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Check out these ‘cool’ photos taken with a lens made from sea ice

I made a CAMERA LENS with an ICEBERG

Shooting photos with a lens made from ice sounds cool whichever way you say it, but unless you’re working in freezing temperatures, you’re going to have to get those shots pretty darn quick or else end up with a watery mess and a bunch of utterly unusable images.

Photographer Mathieu Stern actually managed to make such a lens, and yes, it was as difficult a challenge as it sounds.

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In a post on his website, Stern says that “dreaming of creating weird lenses is my thing,” adding that the idea to fashion a camera lens from ice had been in his mind for the last couple of years.

To create his so-called “iceberg lens,” the French photographer spent many months creating a 3D-printed lens body for his Sony camera that would hold and focus the unique lens. He also had to modify an ice ball maker to shape the frozen water into an optical half sphere.

Once all that was taken care of, there was the small matter of tracking down a suitable chunk of iceberg that would offer optimal clarity for his “pure ice” lens, a challenge that took him to the Nordic island nation of Iceland.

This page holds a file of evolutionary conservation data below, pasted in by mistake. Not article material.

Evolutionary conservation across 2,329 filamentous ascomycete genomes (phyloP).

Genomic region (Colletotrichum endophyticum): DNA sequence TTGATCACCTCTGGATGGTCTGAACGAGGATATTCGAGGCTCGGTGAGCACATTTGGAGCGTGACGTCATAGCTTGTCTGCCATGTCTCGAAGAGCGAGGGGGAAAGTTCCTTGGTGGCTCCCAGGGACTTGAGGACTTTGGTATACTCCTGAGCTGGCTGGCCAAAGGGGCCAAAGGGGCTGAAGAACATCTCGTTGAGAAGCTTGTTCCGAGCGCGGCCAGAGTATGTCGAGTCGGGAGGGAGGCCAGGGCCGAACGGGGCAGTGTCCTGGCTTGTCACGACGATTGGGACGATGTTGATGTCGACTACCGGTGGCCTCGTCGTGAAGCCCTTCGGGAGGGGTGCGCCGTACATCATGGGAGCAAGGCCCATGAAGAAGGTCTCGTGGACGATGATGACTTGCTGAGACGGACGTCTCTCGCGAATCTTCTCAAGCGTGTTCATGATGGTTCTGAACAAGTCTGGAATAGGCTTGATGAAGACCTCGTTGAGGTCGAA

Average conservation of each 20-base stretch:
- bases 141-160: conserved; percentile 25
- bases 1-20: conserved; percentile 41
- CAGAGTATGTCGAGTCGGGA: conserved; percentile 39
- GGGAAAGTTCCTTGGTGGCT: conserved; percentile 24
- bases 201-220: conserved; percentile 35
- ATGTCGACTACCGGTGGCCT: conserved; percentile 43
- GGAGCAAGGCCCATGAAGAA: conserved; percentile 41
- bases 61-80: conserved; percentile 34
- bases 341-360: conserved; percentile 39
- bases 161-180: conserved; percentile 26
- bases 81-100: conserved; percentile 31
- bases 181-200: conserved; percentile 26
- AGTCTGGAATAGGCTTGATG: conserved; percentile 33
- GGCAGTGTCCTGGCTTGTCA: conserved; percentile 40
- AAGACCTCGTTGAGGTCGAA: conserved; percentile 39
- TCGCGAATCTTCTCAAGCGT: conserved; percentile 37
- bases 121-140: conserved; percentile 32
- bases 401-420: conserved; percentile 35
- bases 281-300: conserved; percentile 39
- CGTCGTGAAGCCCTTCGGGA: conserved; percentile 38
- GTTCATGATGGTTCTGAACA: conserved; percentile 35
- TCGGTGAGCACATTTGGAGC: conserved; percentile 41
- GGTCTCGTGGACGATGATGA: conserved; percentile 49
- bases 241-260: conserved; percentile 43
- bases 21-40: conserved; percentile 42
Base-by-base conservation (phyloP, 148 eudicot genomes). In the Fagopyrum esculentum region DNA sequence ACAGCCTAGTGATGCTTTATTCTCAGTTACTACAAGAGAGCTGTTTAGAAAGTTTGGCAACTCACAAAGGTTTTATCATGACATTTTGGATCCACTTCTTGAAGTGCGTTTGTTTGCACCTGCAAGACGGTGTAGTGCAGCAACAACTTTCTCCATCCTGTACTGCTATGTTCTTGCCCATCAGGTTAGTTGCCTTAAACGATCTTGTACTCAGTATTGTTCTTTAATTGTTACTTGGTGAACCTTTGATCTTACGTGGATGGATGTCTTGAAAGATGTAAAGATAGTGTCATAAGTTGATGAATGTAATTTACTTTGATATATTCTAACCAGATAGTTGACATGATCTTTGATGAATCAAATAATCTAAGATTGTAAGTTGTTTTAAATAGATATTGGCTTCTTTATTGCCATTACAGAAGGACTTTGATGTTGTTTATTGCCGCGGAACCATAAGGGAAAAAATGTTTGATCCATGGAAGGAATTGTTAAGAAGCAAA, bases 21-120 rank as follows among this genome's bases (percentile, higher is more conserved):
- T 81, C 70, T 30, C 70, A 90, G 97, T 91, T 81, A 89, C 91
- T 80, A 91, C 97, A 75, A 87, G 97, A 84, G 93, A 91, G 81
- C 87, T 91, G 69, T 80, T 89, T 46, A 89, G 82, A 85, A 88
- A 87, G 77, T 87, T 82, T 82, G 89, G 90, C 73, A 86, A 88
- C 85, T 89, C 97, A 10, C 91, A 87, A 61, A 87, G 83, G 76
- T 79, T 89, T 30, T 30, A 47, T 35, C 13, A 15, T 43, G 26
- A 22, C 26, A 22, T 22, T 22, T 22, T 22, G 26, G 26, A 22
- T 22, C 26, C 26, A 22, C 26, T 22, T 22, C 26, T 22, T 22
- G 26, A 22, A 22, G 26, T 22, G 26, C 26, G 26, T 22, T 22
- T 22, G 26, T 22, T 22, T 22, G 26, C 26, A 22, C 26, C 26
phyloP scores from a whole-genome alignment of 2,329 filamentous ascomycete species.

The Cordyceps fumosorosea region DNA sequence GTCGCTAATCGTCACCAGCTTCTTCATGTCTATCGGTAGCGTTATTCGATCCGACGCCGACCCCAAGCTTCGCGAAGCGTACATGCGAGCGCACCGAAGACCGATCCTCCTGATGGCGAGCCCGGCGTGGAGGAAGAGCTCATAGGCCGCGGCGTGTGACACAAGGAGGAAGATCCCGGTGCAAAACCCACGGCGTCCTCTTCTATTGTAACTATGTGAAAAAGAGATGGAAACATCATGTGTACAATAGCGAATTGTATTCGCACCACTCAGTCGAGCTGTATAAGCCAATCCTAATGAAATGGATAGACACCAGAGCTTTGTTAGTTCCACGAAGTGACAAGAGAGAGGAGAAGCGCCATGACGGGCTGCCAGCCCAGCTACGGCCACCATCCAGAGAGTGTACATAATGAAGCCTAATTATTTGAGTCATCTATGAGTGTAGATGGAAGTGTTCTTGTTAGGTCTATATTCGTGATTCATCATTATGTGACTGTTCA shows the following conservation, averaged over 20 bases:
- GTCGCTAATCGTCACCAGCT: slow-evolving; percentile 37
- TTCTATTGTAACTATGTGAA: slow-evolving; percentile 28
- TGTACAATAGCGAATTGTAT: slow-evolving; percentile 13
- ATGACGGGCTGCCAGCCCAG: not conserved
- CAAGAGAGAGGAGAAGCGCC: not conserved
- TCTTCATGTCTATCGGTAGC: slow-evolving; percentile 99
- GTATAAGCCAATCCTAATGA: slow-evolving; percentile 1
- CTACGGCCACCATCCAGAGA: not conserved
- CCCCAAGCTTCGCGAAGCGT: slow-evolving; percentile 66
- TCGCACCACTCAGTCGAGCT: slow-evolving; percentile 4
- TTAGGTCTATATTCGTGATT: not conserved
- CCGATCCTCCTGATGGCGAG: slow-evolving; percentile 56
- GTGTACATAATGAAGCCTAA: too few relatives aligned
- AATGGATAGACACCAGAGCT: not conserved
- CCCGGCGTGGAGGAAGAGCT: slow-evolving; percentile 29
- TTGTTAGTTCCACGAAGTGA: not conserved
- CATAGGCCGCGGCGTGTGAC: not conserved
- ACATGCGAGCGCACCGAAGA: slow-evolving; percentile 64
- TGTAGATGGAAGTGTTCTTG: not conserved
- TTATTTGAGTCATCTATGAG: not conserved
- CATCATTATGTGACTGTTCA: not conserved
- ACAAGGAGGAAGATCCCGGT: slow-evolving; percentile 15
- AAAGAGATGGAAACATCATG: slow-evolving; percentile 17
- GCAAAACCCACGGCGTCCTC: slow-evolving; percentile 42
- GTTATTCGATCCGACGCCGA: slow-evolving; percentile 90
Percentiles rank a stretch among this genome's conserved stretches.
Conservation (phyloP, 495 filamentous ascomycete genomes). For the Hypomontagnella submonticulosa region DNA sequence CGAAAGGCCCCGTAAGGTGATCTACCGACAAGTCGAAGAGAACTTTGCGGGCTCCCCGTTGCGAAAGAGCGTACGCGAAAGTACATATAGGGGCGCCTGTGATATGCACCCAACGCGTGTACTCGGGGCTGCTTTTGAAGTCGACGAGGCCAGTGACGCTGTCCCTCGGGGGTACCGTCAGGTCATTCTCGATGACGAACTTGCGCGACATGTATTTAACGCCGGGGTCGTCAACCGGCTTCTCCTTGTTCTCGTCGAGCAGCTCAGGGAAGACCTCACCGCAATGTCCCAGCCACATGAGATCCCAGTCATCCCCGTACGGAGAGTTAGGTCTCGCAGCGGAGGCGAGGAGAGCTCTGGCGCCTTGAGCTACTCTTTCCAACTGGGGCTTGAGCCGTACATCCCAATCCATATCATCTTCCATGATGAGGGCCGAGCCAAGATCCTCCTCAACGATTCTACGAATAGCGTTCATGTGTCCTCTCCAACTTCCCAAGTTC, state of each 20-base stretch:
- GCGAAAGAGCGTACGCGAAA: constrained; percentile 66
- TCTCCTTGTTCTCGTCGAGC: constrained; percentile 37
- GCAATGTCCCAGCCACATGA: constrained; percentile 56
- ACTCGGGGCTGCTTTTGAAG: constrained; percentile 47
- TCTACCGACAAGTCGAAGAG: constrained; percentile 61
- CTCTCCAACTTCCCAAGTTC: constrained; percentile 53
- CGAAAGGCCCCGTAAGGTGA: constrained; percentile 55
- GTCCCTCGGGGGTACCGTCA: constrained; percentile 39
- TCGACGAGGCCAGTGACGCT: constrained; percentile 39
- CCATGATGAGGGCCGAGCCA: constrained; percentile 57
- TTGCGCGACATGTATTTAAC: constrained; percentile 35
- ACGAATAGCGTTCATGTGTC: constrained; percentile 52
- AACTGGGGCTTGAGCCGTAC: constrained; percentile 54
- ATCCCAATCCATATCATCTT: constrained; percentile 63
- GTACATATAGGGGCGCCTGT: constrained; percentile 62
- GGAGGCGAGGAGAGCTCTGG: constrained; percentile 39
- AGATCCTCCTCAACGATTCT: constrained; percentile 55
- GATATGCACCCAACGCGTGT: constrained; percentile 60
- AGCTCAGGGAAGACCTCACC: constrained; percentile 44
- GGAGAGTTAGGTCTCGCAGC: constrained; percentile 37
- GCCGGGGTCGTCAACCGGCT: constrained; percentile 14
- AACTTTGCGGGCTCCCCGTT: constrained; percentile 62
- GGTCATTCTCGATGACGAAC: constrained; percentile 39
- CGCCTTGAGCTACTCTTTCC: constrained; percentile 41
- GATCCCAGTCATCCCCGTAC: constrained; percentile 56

The search led him to Diamond Beach about 200 miles east of the capital, Reykjavik. The cold conditions meant that it took a painstaking 45 minutes to create one lens (it only took five minutes in his warm room back home), and after the first four efforts all cracked, Stern’s patience began to wear thin.

Luckily, the fifth effort proved successful, but he only had 60 seconds to take the shots before the lens melted to an extent that it became unusable.

“Finally the last lens worked, and I was amazed by the images I saw on my screen,” Stern wrote in his account of the project. “Of course they are not sharp or clean like a modern lens, but they are amazing when you know it’s just a piece of ice that focused light.”

He added: “Maybe it was a lot of work for a bunch of blurry photos, but I was amazed by the beauty of the images.”

Check out the full set of photographs in Stern’s video at the top of the page.

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